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Police urge Super Bowl fans to drive sober, warn of checkpoints

February 3, 2013 | 12:56 pm

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Southern California police departments are issuing this reminder for Super Bowl partiers: Fans don’t let fans drive drunk.

Los Angeles and Glendale police will be conducting roving DUI patrols and setting up sobriety checkpoints on Sunday.

The Los Angeles County Sheriff’s Department also warns those who plan to drink and are unable to enlist a designated driver before the game, to “plan on calling a friend or a cab to get you home. Encourage your friends to do the same.”

Super Bowl XLVII between the San Francisco 49ers and Baltimore Ravens gets underway at 3:15 p.m. PST.

According to The Times' Highway 1 blog, the rate of alcohol-related car crashes in California on Super Bowl Sunday is 75% higher than on other comparable Sundays in January and February. The data were from a 10-year analysis of fatal and injury crashes from 2002 to 2011 by the Automobile Club of Southern California.

On Sunday, the LAPD has DUI Saturation Patrols planned for the Newton and Central areas from 2 to 10 p.m.; in the Topanga area from 5 p.m. to 1 a.m.; in the 77th Street area from 5 p.m. to 1 a.m.; and in the Hollywood area from 7 p.m. to 3 a.m.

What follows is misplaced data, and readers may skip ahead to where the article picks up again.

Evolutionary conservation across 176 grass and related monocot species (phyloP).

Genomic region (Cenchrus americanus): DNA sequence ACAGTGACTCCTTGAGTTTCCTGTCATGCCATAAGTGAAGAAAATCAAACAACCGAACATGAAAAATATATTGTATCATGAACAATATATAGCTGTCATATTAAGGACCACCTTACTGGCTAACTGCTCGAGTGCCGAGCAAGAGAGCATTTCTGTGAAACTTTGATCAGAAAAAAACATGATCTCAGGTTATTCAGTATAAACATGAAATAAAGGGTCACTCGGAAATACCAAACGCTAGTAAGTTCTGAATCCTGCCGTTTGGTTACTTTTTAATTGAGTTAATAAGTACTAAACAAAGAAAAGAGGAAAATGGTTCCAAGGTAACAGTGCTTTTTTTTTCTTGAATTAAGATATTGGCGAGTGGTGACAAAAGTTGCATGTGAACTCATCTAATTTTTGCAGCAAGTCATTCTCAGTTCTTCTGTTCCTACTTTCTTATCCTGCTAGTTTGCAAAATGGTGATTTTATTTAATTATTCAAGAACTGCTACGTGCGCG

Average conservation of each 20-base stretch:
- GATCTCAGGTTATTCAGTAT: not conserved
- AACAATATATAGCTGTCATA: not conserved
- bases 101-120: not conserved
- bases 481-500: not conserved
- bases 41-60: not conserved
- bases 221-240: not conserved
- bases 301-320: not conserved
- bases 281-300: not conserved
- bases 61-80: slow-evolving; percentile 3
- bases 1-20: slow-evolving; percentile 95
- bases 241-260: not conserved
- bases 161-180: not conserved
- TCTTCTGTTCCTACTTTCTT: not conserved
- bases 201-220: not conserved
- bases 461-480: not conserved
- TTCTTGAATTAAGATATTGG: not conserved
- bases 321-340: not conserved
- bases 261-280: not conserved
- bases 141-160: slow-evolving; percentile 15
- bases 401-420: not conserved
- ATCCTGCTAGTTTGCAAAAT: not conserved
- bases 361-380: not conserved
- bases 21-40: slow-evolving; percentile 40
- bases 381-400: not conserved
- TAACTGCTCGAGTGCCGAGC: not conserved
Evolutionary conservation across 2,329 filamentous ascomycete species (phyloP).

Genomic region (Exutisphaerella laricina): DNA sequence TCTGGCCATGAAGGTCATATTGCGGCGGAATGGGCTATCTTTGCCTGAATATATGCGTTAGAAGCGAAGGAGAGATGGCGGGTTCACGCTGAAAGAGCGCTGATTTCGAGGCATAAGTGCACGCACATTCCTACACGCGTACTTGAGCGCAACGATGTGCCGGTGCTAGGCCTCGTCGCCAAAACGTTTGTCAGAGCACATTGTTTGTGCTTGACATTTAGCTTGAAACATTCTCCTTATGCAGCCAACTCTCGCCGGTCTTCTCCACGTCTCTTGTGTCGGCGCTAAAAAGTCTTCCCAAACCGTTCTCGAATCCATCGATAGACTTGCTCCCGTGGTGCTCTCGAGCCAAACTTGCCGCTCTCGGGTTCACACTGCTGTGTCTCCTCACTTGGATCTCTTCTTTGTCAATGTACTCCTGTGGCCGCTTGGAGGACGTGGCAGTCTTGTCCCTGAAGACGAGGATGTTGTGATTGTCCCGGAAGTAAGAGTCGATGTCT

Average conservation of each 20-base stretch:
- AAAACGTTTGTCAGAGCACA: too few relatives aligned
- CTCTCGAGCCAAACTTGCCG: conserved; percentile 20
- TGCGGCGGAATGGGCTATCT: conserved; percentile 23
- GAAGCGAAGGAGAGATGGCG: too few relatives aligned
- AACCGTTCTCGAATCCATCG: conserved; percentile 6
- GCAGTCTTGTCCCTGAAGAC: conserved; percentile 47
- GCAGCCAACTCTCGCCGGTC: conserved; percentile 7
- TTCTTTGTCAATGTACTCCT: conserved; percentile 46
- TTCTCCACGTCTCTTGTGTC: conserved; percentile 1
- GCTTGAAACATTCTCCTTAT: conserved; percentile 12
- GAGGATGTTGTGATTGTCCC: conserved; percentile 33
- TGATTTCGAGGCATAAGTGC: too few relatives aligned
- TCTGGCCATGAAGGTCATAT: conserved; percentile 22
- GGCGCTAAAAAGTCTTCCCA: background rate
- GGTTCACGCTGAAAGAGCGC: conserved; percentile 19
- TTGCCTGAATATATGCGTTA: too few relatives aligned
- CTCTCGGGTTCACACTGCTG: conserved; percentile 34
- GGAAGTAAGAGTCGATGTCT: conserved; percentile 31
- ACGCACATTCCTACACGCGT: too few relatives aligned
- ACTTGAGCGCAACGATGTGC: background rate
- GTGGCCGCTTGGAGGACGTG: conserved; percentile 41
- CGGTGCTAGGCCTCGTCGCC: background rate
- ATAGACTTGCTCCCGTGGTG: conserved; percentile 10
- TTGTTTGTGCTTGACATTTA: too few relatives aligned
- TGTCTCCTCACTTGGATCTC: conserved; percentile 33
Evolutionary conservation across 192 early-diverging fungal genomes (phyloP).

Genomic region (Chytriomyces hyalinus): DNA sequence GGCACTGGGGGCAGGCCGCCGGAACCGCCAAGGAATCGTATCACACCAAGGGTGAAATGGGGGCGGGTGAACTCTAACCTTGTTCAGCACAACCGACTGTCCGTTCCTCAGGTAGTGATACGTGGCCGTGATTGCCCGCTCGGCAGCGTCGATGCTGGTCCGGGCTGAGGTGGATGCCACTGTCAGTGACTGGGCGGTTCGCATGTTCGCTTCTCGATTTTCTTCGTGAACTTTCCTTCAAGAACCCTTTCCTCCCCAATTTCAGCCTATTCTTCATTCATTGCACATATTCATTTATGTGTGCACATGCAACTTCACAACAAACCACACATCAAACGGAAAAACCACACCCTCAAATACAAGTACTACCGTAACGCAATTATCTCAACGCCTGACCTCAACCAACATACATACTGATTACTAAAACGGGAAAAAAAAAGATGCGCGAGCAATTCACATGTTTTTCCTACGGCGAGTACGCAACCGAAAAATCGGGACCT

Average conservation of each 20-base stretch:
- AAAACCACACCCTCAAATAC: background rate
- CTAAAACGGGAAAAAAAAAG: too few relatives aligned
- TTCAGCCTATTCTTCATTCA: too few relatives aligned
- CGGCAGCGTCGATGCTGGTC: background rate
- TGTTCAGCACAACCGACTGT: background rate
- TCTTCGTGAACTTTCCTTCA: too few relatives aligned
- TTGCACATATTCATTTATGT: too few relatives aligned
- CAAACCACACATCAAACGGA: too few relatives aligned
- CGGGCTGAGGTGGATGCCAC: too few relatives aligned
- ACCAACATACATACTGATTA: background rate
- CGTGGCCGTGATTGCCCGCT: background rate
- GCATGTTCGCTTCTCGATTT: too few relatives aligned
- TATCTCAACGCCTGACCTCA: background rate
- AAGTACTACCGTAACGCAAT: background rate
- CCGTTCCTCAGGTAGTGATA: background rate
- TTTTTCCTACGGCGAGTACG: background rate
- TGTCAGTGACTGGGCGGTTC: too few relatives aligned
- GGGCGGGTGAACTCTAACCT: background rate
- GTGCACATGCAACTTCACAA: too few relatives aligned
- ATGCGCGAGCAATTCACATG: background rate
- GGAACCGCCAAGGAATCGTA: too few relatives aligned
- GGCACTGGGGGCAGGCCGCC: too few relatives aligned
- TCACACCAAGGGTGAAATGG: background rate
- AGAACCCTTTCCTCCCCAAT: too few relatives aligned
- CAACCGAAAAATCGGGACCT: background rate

Glendale police issued the following suggestions:

If you’re attending a Super Bowl party:

• Designate your sober driver before the party begins.

• If you don’t have a designated driver, ask a sober friend for a ride home; call a cab, friend, or family member to come and get you; or if possible stay where you are for the night and don’t drive until you are sober.

• Use your community’s sober ride or enter www.ruok2drive.com into your smartphone’s browser for the OTS Cab Finder.

If you’re hosting a Super Bowl party:

• Serve plenty of food and non-alcoholic beverages at the party.

• Remember, you can be held liable and prosecuted if someone you served ends up in a drunk-driving crash.

• Likewise, parents or other adults who provide alcohol to those under 21, or host a party where alcohol is available for them, could face jail time.

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— Jason Wells and Carlos Lozano

Photo: Orange County Sheriff deputy Jeff Puckett checks a motorist's identification November 30, 2004. Los Angeles and Glendale police will be conducting roving DUI patrols and setting up sobriety checkpoints on Sunday.

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